Have you noticed that the Work Programme doesn't exist any more? Up to last Autumn it was dropped into every pronouncement by Tory ministers; but after the publication of the performance data it's as if an edict has gone out saying don't, under any circumstances, mention it. Too embarrassing.
Even today, when Chris Grayling was doing the rounds to talk about his latest brilliant idea - outsourcing the Probation Service on a payment-by-results basis - hardly any journalists brought up the failure of the WP. Their short memories are very convenient for the politicians. They lose interest very quickly. Only the Telegraph has published anything about A4e's accounts.
But something must be going on behind the scenes, surely. The providers, if not losing money, are not making any profits, and updated performance figures will have to be published sooner or later. Who will blink first? Will a provider pull out of the contract, or will the government pull the plug on the whole thing? Is Mark Hoban trying to renegotiate the contracts?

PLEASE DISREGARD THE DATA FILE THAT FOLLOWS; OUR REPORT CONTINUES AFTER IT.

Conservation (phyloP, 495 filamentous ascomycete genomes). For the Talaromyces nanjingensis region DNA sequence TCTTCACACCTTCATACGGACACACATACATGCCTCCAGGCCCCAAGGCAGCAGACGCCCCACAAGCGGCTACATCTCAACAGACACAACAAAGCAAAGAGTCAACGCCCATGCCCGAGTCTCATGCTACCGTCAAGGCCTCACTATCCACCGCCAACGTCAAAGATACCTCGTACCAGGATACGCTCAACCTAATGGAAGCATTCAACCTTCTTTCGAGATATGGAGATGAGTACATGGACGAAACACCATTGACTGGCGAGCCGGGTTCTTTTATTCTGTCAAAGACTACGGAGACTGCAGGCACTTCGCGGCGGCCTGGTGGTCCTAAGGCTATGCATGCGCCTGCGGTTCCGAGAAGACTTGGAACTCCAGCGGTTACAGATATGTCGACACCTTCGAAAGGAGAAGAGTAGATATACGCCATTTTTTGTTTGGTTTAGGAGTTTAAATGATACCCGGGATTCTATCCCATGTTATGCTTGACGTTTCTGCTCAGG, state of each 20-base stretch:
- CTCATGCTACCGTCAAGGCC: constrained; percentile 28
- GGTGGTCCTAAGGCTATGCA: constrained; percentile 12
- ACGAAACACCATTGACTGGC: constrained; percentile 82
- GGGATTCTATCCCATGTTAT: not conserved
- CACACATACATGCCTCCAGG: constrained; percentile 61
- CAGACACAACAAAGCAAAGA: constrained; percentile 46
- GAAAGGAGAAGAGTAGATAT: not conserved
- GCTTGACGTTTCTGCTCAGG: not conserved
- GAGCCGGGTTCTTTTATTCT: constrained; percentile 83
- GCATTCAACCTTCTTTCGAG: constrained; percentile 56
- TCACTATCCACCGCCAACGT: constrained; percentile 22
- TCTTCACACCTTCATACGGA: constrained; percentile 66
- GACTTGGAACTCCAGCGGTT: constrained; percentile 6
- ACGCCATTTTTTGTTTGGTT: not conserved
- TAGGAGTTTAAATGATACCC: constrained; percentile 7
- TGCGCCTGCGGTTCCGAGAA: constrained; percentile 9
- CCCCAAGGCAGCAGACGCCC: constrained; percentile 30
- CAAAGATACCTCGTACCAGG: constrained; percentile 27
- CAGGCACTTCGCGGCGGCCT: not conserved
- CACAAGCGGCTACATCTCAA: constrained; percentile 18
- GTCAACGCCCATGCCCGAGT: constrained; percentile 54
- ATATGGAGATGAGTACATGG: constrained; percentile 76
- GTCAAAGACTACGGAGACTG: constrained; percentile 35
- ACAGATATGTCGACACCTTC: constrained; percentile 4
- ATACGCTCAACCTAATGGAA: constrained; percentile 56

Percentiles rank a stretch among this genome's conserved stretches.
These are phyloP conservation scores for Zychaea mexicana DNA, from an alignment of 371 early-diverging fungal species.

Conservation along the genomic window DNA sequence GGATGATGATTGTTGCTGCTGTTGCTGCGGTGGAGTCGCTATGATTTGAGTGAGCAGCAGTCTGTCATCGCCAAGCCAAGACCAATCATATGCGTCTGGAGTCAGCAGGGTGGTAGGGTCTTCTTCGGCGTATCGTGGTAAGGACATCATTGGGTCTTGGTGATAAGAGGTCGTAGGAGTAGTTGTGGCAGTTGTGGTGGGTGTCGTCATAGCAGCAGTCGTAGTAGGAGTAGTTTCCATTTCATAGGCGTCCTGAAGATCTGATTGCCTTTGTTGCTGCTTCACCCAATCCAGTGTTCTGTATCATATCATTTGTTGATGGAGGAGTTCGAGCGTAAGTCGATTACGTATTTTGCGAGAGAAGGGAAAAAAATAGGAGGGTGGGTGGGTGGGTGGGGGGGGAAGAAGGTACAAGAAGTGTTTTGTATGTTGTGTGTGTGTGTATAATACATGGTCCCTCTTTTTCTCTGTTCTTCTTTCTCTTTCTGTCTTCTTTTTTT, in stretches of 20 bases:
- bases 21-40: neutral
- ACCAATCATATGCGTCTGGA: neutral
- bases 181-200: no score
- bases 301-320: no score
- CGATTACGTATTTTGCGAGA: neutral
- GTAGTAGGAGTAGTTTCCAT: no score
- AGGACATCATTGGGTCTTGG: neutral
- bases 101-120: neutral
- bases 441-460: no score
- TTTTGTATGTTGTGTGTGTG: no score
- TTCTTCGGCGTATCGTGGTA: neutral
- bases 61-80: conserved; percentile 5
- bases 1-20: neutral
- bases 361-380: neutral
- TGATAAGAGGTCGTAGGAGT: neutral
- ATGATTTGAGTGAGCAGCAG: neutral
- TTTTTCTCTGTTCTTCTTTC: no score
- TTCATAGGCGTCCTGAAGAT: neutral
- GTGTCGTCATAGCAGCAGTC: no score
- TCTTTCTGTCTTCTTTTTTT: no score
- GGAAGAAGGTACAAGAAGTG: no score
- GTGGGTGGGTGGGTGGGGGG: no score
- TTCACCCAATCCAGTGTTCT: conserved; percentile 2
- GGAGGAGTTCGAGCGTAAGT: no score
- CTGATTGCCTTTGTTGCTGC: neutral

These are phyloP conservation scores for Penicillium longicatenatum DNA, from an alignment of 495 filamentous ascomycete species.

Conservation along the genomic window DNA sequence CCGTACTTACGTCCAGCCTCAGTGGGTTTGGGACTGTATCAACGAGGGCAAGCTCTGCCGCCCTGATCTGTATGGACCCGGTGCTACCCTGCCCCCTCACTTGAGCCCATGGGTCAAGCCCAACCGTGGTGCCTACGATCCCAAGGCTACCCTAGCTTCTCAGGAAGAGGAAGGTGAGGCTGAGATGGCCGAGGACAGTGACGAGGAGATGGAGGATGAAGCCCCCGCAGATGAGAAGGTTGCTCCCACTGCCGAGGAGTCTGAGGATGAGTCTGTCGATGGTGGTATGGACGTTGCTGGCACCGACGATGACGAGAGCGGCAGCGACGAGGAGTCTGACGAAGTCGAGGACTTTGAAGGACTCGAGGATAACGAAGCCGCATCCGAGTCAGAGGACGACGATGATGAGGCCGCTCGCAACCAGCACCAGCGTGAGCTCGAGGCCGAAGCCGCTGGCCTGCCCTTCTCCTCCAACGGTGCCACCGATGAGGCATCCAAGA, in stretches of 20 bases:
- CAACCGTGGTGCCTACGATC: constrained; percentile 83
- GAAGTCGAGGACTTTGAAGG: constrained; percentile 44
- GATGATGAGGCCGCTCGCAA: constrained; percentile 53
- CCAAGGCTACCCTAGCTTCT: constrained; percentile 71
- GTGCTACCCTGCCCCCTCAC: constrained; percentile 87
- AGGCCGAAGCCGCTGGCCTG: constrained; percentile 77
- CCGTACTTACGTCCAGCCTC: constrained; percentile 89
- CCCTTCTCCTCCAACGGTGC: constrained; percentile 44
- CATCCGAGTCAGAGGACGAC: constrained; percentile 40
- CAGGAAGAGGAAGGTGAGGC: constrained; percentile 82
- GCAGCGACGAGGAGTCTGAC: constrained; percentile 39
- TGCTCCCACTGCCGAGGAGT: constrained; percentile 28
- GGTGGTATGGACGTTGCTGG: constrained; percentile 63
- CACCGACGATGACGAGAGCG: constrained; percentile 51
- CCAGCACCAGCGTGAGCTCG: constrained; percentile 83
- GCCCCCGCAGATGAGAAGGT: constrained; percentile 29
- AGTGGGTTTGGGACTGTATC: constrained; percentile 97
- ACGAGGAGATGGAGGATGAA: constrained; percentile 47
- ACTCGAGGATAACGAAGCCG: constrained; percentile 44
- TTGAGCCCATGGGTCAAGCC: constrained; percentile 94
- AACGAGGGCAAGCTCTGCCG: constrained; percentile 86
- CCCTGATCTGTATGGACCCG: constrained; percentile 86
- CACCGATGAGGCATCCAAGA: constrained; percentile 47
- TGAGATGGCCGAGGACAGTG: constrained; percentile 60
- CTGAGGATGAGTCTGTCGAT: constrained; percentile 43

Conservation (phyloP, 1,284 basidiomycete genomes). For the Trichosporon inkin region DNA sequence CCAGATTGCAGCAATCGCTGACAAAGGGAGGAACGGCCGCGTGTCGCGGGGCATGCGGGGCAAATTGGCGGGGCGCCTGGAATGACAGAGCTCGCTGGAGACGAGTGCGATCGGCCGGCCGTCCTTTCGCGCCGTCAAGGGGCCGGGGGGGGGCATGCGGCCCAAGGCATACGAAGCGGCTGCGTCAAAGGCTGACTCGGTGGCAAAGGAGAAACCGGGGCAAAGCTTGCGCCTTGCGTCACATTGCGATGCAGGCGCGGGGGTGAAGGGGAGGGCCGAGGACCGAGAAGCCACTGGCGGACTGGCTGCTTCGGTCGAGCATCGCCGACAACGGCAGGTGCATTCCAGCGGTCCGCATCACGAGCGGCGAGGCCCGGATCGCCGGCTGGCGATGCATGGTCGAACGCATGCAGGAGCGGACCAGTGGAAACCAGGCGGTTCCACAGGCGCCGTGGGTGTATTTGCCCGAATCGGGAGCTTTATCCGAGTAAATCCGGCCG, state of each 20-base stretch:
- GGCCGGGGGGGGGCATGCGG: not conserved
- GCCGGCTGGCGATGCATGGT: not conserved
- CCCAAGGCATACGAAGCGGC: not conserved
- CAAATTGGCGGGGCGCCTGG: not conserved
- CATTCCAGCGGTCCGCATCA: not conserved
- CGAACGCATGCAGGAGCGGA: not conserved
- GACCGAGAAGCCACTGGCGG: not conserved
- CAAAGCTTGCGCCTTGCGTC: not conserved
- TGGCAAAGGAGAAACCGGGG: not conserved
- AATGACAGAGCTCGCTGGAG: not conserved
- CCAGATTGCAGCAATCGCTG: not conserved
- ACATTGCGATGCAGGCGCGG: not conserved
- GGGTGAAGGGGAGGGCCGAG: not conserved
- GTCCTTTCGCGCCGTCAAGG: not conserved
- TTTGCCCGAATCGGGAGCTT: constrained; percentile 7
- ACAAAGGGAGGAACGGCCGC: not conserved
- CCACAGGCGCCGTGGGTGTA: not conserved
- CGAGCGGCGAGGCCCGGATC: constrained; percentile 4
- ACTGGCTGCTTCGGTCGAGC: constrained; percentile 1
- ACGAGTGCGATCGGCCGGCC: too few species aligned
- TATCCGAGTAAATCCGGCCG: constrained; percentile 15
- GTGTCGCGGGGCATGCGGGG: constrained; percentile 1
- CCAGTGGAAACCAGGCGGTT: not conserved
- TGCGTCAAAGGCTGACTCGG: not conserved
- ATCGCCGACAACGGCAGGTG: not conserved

It seems that there's been a backlash over the language being used about people on benefits. The Independent is leading the way in reporting this. Last Friday it publicised a poll commissioned by the TUC showing that "a campaign by Tory ministers is turning voters against claimants – but only because the public is being fed 'myths' about those who rely on benefits." The article goes on: "According to YouGov, four out of 10 people think benefits are too generous and three in five believe the system has created a culture of dependency. However, people who know least about the facts are the most hostile towards claimants. More than half of those who are 'least accurate' about the system think benefits are too generous, while fewer than one in three (31 per cent) of those giving the 'most accurate' answers agree." Today the paper reports that the Tory campaign team has been told to tone down the language. "Mr Duncan Smith was appalled by a Tory online advert last month showing a man on a sofa, asking whether the Government should support 'hard-working families or people who won't work'". Nice. Apparently one Tory minister told the paper: "Some people who lose their jobs and many people on tax credits, are strivers not scroungers." (my italics) How generous of him. Methinks he doesn't get it. Two of the Lib Dems, Sarah Teather and Vince Cable, are completely unequivocal that the language is wrong and damaging.